Here’s what Cheryl said after taking our 30 Day Turnaround Program and then becoming a VIP Member:
Cheryl said: I learned that alternative foods are just as delicious as “normal” foods. I’ve lost 16 lbs since I went low carb. I’m not as fearful about eating fat. My daily blood sugar readings are slowly going down. Thank you for all of your efforts.
After 6 months Cheryl reported:
“Last week I went in for my yearly physical and my A1c was 5.5! The doctor had told me that if I could keep my A1c under 5.7 for a year he would take me off metformin. So… I’m off metformin and you could say that I’m not pre diabetic anymore!”
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Do Eat Plenty Of VEGETABLES
You can eat a smorgasbord of lower carb non starchy veggies, and by doing so you make it super easy on yourself when it comes to carb reduction. Not to mention you get TONS more nutrients and fiber from vegetables.
Vegetables to choose from in abundance
Artichoke, asparagus, celery, tomatoes, bell peppers, carrots, onions, beets, leeks, kohlrabi, green onions, eggplant, cauliflower, broccoli, asparagus, cucumber, cabbage, Brussels sprouts, artichoke, okra, zucchini, yellow summer squash, radish, snow peas, mushrooms, green beans, and so forth.
Eat loads of Green Leafy Vegetables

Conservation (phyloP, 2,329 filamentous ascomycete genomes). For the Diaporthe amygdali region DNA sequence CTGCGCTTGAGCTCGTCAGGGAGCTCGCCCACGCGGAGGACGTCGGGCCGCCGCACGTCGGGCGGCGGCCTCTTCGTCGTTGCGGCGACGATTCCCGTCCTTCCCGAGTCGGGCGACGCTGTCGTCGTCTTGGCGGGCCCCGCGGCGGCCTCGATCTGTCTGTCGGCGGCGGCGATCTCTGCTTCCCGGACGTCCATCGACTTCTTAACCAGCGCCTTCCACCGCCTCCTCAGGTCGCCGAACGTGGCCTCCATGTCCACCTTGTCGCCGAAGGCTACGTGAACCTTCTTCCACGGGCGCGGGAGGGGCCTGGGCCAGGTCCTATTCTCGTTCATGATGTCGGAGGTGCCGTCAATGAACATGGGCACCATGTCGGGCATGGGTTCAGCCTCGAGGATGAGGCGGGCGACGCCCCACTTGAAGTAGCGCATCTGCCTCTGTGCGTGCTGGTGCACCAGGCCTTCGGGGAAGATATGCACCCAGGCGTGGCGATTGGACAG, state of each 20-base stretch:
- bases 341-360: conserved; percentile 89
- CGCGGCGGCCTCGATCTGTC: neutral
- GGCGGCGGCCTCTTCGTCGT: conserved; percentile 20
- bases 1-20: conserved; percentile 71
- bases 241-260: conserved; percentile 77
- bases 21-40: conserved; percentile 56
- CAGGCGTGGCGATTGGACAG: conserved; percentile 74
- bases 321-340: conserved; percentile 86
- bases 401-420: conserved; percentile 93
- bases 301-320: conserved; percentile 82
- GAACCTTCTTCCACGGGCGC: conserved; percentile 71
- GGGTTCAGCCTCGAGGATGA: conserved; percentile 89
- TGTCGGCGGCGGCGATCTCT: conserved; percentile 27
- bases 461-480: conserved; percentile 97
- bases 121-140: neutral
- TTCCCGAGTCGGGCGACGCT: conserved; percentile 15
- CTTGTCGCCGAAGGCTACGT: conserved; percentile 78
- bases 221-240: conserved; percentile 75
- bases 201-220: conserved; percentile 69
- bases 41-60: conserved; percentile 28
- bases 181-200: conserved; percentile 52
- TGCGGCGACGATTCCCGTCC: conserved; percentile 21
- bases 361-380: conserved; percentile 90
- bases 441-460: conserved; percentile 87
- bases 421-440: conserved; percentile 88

Lettuce, seaweeds, alfalfa, bean sprouts, spinach, collard greens, kale, beet greens, mustard greens, dandelion, fennel, Swiss chard, watercress, turnip greens, arugula/rocket, endive, bok choy, chicory, radicchio, Chinese cabbage, and silverbeet.
Try and get some green leafy veggies into your daily routine.
Vegetables to eat sometimes or in smaller amounts
Pumpkin, turnip, swede – these are more starchy but still moderate when it comes to carbs.
Vegetables to avoid
Potato, sweet potato, yams, plantain, parsnip.
Beans and legumes – in small amounts. These are both a protein and a carb. They are a higher carb food compared to non starchy vegetables, so don’t overdo it. But, they also contain lots of fiber and resistant starch, which has been shown to benefit our gut bacteria and immune system in a positive way.
Take It One Step At A Time
Changing your eating plan is not easy because it takes time to learn alternatives for all your favorite foods. It also takes time for our tastebuds to change and adapt. But they do!
While going cold turkey and making big changes works for some, for the majority a slow steady pace usually works better. Choose 1-3 things in your diet that may need changing and start there.
For example, if you find most of the sauces and condiments you use are filled with sugar, try selecting quality sugar free condiments or learn to make your own.
If you’re a big mashed potato lover, swap it for cauliflower mashed ‘potato.‘ You’ll be pleasantly surprised that it tastes almost the same.
There are plenty of options and alternatives!
Have you lowered your carb intake? How did you do it? What was your easiest or hardest carb to change? I’d love to hear your thoughts so please leave your comments below.
By the way, if you haven’t already, download our freebie pack, which includes our food list. It will help you get started with a whole range of foods that are safe to eat.